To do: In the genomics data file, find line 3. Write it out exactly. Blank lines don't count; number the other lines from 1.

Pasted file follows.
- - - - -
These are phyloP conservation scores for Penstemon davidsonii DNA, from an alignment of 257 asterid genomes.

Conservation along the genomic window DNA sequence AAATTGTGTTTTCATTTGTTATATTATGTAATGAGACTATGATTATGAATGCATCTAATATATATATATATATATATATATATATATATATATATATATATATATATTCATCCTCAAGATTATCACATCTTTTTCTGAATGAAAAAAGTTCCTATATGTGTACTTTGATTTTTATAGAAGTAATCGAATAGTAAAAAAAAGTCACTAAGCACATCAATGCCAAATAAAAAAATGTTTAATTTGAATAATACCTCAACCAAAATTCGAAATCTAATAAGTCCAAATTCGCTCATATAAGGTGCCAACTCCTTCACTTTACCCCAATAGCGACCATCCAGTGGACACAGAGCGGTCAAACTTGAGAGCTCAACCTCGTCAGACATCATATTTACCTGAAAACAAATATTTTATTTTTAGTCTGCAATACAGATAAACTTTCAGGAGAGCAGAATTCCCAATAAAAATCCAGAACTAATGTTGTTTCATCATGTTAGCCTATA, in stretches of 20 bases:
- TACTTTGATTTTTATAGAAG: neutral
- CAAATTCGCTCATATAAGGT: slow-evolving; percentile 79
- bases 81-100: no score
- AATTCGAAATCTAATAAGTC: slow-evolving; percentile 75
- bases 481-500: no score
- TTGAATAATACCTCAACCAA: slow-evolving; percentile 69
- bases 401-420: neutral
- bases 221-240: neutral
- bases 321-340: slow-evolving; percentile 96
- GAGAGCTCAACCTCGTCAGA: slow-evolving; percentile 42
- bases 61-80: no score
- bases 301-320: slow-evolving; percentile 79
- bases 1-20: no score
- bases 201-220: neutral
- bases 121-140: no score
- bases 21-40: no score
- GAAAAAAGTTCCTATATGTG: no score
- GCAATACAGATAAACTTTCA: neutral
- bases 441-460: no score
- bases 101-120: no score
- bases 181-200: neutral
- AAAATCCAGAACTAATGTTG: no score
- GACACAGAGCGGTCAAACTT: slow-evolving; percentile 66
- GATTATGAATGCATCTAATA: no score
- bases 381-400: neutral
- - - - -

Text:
- TACTTTGATTTTTATAGAAG: neutral